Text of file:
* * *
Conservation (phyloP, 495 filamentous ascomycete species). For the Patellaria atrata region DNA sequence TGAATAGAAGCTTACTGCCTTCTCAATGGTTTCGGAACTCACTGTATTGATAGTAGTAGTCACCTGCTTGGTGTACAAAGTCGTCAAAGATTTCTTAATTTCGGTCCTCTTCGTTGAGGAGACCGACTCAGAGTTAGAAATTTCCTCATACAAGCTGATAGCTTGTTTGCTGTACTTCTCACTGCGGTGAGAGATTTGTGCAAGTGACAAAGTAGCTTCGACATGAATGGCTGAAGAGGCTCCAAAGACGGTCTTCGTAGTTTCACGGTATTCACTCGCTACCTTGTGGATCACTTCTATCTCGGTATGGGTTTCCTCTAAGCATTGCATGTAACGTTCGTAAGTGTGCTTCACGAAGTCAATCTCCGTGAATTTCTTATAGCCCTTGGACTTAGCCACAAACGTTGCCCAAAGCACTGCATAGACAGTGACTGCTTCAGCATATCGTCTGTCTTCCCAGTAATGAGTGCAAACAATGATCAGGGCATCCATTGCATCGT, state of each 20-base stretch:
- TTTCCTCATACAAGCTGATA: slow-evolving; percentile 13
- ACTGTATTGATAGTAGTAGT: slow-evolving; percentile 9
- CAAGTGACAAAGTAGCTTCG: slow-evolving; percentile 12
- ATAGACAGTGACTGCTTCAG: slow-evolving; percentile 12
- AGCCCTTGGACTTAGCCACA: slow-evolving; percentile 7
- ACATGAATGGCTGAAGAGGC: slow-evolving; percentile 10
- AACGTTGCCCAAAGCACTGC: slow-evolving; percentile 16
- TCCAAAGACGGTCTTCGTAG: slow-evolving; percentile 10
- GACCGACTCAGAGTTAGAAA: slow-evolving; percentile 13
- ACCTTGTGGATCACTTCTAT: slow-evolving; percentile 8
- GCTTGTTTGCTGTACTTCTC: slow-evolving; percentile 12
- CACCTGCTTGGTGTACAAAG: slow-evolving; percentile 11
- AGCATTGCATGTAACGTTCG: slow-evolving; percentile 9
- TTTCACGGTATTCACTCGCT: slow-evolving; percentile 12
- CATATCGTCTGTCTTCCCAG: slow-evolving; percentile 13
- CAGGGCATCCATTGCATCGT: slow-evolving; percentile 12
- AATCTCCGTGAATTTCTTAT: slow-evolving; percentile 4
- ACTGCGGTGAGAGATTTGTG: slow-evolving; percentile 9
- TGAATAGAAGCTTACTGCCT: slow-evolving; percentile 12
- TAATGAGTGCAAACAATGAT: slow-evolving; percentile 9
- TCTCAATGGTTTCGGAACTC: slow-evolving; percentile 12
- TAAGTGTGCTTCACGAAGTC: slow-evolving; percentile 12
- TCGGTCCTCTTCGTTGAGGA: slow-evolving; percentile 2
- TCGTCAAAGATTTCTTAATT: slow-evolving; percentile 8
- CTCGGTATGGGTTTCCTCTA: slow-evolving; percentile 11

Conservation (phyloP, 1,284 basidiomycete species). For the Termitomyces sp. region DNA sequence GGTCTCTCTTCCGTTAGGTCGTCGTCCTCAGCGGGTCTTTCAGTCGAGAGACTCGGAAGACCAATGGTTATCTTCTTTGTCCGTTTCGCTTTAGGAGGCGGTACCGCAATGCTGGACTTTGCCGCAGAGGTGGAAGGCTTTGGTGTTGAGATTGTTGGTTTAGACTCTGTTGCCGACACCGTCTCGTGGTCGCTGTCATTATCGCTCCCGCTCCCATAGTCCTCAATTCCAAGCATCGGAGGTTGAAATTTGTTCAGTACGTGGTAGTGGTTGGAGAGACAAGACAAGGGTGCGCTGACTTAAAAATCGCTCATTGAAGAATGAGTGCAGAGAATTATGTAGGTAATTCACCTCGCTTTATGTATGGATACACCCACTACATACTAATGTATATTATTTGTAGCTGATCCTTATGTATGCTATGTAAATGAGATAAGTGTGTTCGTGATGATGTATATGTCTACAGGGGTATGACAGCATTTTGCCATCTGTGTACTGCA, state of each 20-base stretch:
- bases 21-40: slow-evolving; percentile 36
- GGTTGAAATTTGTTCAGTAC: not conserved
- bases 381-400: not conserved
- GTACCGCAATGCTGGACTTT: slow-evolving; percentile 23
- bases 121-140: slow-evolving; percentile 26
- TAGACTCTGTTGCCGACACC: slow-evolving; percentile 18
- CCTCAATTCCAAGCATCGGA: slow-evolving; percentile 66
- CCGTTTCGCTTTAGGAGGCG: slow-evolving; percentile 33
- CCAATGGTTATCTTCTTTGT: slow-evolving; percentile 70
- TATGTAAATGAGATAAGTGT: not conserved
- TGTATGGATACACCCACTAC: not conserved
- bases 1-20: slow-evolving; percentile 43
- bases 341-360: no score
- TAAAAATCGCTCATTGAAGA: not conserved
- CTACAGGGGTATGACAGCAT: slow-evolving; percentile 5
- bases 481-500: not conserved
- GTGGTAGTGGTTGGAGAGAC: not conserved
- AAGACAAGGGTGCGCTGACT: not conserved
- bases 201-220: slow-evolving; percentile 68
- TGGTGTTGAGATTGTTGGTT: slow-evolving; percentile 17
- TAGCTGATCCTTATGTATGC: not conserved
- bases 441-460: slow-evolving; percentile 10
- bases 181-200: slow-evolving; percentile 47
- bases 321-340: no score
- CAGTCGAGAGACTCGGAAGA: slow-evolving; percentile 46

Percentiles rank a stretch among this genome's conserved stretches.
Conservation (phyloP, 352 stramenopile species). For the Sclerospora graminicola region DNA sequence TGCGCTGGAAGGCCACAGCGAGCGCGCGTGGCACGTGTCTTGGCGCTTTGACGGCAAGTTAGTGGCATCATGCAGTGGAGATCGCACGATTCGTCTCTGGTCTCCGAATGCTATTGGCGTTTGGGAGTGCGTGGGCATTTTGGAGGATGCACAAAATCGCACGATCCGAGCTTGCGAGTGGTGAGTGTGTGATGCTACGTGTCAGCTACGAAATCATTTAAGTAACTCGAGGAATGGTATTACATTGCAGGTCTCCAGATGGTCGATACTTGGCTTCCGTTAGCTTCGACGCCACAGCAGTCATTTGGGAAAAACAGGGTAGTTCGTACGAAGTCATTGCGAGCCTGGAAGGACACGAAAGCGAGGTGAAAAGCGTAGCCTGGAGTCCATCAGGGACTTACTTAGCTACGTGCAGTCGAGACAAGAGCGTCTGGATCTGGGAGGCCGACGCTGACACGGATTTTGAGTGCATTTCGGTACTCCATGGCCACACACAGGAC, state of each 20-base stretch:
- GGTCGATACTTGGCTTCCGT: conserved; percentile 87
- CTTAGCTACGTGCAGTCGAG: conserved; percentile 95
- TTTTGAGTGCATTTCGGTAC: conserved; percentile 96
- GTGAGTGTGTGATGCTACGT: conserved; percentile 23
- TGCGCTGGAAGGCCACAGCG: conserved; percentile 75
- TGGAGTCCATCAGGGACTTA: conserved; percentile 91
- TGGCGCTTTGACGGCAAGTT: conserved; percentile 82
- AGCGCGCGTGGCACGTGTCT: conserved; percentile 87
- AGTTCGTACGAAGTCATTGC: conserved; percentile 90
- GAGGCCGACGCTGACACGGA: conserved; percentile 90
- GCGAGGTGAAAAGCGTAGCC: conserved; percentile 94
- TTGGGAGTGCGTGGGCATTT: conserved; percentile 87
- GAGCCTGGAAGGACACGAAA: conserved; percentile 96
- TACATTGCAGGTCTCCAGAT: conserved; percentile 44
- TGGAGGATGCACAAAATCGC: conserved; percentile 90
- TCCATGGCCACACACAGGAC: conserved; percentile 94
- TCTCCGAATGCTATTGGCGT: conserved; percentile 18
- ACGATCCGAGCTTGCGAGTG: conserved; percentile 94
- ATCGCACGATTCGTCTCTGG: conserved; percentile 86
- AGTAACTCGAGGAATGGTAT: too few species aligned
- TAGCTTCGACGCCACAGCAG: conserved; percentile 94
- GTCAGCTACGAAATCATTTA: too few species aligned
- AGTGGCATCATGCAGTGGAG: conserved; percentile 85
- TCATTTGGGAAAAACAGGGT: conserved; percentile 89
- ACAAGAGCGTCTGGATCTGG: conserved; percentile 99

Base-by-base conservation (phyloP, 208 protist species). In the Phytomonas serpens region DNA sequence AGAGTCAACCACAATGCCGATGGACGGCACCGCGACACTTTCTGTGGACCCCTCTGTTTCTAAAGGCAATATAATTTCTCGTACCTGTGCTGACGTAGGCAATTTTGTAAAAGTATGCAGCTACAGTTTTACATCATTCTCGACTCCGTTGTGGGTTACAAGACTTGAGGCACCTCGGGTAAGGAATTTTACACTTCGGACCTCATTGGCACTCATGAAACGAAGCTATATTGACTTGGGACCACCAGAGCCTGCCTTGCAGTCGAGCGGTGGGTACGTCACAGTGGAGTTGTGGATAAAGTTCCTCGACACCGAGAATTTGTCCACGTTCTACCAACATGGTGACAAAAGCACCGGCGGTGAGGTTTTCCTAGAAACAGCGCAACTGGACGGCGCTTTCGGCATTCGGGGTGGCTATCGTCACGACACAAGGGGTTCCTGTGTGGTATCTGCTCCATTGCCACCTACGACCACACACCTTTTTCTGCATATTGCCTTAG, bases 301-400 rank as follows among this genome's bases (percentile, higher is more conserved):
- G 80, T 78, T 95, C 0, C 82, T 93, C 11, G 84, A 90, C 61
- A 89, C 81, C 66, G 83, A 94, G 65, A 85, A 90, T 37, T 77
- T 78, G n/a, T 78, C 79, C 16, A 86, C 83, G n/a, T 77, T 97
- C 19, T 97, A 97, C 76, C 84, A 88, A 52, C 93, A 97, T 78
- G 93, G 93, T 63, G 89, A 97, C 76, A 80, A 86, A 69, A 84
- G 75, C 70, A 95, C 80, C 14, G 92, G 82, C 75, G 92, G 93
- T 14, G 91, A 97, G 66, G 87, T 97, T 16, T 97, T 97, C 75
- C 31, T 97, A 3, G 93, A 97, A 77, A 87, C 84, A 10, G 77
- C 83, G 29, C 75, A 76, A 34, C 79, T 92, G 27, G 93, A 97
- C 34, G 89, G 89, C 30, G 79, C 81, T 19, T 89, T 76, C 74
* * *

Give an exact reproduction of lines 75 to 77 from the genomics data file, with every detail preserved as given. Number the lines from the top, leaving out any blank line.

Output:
- TAGCTTCGACGCCACAGCAG: conserved; percentile 94
- GTCAGCTACGAAATCATTTA: too few species aligned
- AGTGGCATCATGCAGTGGAG: conserved; percentile 85